The Gospel Reading for April 10, 2011 – Lazarus and the Resurrection
In my Sacred Scripture class this semester we have been reading the Gospel for the following Sunday and some accompanying commentaries about it. This is a way of preparing for the Mass, something which would be beneficial to all of us, as many times we hear the readings and go “huh?” There is usually a close connection between the first reading and the Gospel. Sometimes the second reading fits with the theme, but not always. The psalm also fits with the theme. So where can we find these commentaries that will help us prepare for the Mass?
There is a blog called “The Sacred Page” that has a commentary for this Sunday called Lazarus, Resurrection & Restoration: Thoughts on John 11 (Sunday’s Gospel). “The Sacred Page is a blog written by three Catholic Ph.D.s who are professors of Scripture and Theology: Michael Barber, Brant Pitre and John Bergsma. The title of the site alludes to the Second Vatican Council’s teaching that, “the study of the sacred page is, as it were, the soul of sacred theology” (Dei Verbum, 24).”
As I find more orthodox commentaries I will be adding them to this blog. (here’s one – The Michigan Catholic)
From EWTN News:
Christ’s resurrection conquered ‘wall’ of spiritual death, Pope explains
The resurrection of Lazarus showed Christ’s victory over physical death, but Jesus’ crucifixion defeated the “spiritual death” of sin, said Pope Benedict XVI at the Sunday Angelus.
Death, the Pope said, is like “a wall” that impedes man from seeing what lies beyond. “Our heart pushes out beyond this wall, and even if we cannot know what it hides, we still think about it, we imagine it, expressing … our desire for eternity.”
Christ, in his resurrection, destroyed this “wall of death,” the Pope told those gathered in St. Peter’s Square.
Sunday’s Gospel reading from St. John recounted Jesus’ words to Martha in the moments before he raised her brother Lazarus from the dead.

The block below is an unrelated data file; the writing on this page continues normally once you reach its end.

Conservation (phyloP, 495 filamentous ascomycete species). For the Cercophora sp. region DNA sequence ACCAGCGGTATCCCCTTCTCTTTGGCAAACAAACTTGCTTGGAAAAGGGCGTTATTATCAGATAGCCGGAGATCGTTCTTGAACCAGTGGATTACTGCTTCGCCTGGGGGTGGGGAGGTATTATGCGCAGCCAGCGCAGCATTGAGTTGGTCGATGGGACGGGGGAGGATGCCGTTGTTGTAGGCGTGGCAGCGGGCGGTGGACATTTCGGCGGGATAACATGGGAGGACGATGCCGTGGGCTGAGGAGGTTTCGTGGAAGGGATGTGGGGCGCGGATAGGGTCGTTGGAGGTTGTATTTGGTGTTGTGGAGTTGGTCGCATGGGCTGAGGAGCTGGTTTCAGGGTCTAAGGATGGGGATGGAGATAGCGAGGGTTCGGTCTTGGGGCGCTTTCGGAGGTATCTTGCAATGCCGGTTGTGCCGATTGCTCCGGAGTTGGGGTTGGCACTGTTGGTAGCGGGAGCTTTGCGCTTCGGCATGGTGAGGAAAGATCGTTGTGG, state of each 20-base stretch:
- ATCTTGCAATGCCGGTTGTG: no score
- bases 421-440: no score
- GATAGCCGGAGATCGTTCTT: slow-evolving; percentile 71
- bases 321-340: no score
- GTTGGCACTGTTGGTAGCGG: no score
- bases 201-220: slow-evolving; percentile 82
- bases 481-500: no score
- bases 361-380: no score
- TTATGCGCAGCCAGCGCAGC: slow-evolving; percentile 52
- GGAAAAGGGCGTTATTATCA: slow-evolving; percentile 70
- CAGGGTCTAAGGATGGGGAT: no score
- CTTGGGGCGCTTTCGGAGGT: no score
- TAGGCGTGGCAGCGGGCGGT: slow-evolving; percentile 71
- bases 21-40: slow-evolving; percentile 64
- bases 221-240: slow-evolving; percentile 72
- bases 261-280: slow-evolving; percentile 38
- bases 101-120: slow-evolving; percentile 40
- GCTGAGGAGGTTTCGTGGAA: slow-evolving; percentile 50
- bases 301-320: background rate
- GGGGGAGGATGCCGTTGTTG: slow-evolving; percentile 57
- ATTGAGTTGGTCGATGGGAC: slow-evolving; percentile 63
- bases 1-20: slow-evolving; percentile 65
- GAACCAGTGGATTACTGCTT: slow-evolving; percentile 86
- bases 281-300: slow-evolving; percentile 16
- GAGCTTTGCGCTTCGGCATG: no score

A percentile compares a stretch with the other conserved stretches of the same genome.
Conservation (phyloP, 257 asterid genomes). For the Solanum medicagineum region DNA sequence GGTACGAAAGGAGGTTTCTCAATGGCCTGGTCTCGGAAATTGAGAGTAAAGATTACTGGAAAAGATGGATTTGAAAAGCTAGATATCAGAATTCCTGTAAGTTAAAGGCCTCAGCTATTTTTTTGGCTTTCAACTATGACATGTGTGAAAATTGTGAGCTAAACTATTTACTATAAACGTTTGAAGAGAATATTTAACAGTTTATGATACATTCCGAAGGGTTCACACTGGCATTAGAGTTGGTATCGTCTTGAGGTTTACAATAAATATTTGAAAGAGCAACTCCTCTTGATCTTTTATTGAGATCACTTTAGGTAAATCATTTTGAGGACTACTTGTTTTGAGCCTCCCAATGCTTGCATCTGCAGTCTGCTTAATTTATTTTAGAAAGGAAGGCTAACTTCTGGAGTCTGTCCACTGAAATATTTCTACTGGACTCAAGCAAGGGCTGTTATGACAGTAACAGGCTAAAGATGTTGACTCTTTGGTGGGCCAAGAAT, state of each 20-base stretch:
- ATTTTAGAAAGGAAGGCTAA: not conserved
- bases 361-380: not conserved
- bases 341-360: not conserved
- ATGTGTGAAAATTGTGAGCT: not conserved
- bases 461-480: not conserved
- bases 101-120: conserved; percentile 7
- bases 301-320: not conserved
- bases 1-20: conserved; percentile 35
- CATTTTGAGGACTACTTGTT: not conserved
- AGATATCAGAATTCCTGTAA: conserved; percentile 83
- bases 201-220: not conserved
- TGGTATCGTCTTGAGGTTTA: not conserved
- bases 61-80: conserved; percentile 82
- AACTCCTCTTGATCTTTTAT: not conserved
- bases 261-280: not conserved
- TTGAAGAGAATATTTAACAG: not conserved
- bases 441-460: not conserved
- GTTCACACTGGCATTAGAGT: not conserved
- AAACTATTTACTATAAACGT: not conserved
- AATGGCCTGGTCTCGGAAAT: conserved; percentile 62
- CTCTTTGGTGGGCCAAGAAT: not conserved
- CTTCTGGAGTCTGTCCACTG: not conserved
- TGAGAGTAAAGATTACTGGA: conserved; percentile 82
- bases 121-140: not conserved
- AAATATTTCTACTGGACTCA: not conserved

Pope Benedict explained that Jesus proposed a complete “novelty” when he proclaimed himself “the resurrection and the life” and said “whoever believes in me, even if he dies, will live.”
This new conception of the resurrection “breaks down and goes beyond every barrier.”
“Christ destroys the wall of death. In him dwells all the fullness of God, who is life, eternal life,” the Pope said.
Christ had thus conquered physical death and Lazarus’ resurrection was “a sign of his full dominion over (it).”
The “spiritual death” of sin, however, posed “the toughest fight” for Christ, who paid “the price of the cross” to defeat it.
“To conquer this death, Christ died, and his resurrection is not the return to the former life, but the opening to a new reality, a ‘new earth,’ finally joined together again with the heaven of God.”
The Pope cited the words of St. Paul to the Romans, “If the Spirit of the one who raised Jesus from the dead dwells in you, the one who raised Christ from the dead will give life to your mortal bodies also, through his Spirit dwelling in you.”
Each person, said the Pope, aspires to this “personal resurrection” made possible through Christ’s death.
Although faith in the resurrection and eternal life may be accompanied by doubt and confusion, even from Christians, “it is always about a reality that goes beyond the limits of our reason, and requires an act of faith,” he said.
Pope Benedict concluded his Angelus address with a call for everyone to turn to the Virgin Mary in prayer that she might assist them in discovering salvation in Christ.